It was a rider from tiny Luxembourg who first earned the right to the world champion’s rainbow Jersey. Elsy Jacobs beat a pair of Russian riders to be crowned the first queen of the road and the event founded in her honour now forms part of the extensive UCI calendar of women’s races – 102 events will be ridden in 2016. Yet despite women cyclists’ obvious appetite for and ability in road cycling events, outmoded concerns about a woman’s physical capacity for endurance sports remained. It took until the 1996 World Road Race Championships in Lugano, Switzerland, for the route to pass the 100km mark.
The Queens of Continental Cycling
But the world championships was the trigger the sport needed. When Audrey McElmury won the rainbow bands in Brno, Czechoslovakia in 1969 she opened the door to the world stage for American women riders. Connie Carpenter would become the first ever Olympic road race champion in Los Angeles, in 1984. That same year her compatriot Marianne Martin won the first Grand Boucle Feminine Internationale. This woman’s equivalent of the Tour de France ran until 2009, and one woman would rise to dominate both the Grand Boucle and the World Championships. That woman was Jeannie Longo.
Despite the doping controversy that has clouded her reputation in recent years, Longo was an indomitable rider, winning every major title available in her heyday and competing in seven Olympics. In her final Games, in 2008, she was a mere two seconds shy of a time trial Bronze. The woman who took the road race title, Britain’s Nicole Cooke, was only a year old when Longo competed in her first Olympics. Utterly indefatigable, Longo is still riding, competing in the French National Championships earlier this year at the age of 57.
Longo also traded the Hour Record with Dutchwoman Leontien van Moorsel, another of the continental queens of cycling. Van Moorsel was capable of winning on the road and the track, scooping multiple Golds in both disciplines. Her comeback at the 2000 Sydney Olympics, after retiring from the sport with an eating disorder, was one of the greatest ever seen – she broke the world record in the individual pursuit on the track before taking Gold, fought to a Silver in the points race, took road time trial Gold and then outsprinted the pack on the rain slicked Sydney streets to take Gold in the road race.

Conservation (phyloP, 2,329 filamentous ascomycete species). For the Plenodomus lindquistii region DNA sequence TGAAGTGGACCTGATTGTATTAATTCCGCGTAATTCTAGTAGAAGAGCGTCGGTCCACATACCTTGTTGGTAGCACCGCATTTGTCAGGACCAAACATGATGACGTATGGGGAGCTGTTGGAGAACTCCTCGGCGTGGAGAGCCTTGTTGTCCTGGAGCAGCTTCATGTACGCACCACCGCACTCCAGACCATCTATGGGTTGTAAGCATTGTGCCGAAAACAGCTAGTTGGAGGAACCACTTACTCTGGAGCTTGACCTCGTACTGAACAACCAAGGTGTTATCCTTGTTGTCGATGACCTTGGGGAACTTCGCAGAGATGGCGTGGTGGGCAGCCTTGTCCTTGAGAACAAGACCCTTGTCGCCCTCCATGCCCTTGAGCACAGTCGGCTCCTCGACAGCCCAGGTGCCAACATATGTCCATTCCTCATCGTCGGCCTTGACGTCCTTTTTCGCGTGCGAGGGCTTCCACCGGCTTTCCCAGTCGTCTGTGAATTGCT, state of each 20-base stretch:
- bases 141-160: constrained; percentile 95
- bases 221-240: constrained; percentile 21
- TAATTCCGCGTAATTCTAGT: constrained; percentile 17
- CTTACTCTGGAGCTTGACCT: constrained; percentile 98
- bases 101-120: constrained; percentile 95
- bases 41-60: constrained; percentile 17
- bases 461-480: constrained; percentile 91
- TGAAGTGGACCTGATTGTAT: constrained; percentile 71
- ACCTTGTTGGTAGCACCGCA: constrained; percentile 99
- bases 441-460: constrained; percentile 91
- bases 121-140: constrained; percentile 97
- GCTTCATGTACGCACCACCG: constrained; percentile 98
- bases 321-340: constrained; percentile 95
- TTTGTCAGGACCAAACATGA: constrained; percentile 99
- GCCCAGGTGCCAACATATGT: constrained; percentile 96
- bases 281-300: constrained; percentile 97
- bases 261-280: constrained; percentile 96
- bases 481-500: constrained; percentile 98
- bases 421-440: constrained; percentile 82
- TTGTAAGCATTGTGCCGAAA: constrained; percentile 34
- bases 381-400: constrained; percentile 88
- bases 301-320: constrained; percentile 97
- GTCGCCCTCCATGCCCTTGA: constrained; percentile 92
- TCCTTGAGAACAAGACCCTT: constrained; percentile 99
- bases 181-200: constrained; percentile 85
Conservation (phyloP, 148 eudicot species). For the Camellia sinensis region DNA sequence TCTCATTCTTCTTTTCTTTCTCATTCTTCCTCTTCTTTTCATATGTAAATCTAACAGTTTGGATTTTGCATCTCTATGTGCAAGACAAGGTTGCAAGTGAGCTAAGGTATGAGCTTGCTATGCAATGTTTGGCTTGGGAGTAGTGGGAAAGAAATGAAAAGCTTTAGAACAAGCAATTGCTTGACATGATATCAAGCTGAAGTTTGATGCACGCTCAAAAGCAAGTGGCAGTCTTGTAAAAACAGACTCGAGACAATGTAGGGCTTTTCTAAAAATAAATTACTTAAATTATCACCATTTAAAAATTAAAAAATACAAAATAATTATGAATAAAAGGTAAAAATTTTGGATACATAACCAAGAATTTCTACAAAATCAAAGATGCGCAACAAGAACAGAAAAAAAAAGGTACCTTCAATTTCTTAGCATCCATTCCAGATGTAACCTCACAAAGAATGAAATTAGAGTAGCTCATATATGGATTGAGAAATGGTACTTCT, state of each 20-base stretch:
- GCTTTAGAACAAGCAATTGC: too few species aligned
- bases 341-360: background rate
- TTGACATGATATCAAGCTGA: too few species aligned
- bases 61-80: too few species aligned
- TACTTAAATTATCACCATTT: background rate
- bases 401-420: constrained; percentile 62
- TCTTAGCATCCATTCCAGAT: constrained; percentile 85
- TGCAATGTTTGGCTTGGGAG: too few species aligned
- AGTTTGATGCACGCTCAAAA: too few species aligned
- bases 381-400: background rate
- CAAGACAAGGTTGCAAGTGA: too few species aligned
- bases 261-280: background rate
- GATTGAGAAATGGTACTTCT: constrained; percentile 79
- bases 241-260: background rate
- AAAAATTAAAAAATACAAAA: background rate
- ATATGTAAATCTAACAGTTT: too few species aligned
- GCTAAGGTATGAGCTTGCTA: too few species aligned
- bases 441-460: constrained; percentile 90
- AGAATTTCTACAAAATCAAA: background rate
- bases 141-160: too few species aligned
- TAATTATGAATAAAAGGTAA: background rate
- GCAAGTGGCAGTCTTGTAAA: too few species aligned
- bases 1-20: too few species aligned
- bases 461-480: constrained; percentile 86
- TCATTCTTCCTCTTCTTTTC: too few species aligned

Olympic Gold Rush
Women’s cycling has long been wedded to the four-year Olympic cycle, which traditionally offered the greatest exposure for the sport’s best riders. And it’s at the Olympics that Britain’s Golden Girls have ridden to dominance on the track and road. That medal rush started with Yvonne McGregor in 2000 – at nearly 40, the veteran pursuiter took Bronze before riding to world championship glory. Lottery funding had enabled her to swap the dark and frozen roads of a Yorkshire winter for the warm weather training camps she had never enjoyed.
Then in 2008 it was the turn of Nicole Cooke. The Welsh rider, who has been such a prominent campaigner for equality in the sport, rode the season of her life. In one golden summer she became National, Olympic and World champion.
The Road Ahead
It’s extraordinary to think, now that we can enjoy the UCI Women’s WorldTour – featuring races that give the men’s sport a run for its money in terms of depth of talent and attacking panache – that women and men only competed with full parity after the introduction of the World and Olympics time trial events in the mid 1990s.
The Giro Rosa, the pre-eminent women’s stage race, has led the way in challenging the women’s peloton, introducing the fearsome climb of the Monte Zoncolan in 1997 a full six years before it was first used in the Giro d’Italia.
This weekend the cream of the women’s peloton will once again take over the cobbles of the Champs-Élysées – one of the most hallowed places in world cycling – for a race intended as a first step towards a new women’s Tour de France. Inspired by the high profile success of riders like Nicole Cooke, and the sheer spectacle of Marianne Vos and Lizzie Armitstead fighting for Gold on the rain soaked Mall in the Olympic Road Race of 2012, more women than ever are hitting the roads. For the champions of the future a bright tarmac ribbon now stretches ahead but let us not forget that before them is a rich history of inspiring women who paved the way for the women cyclists of today.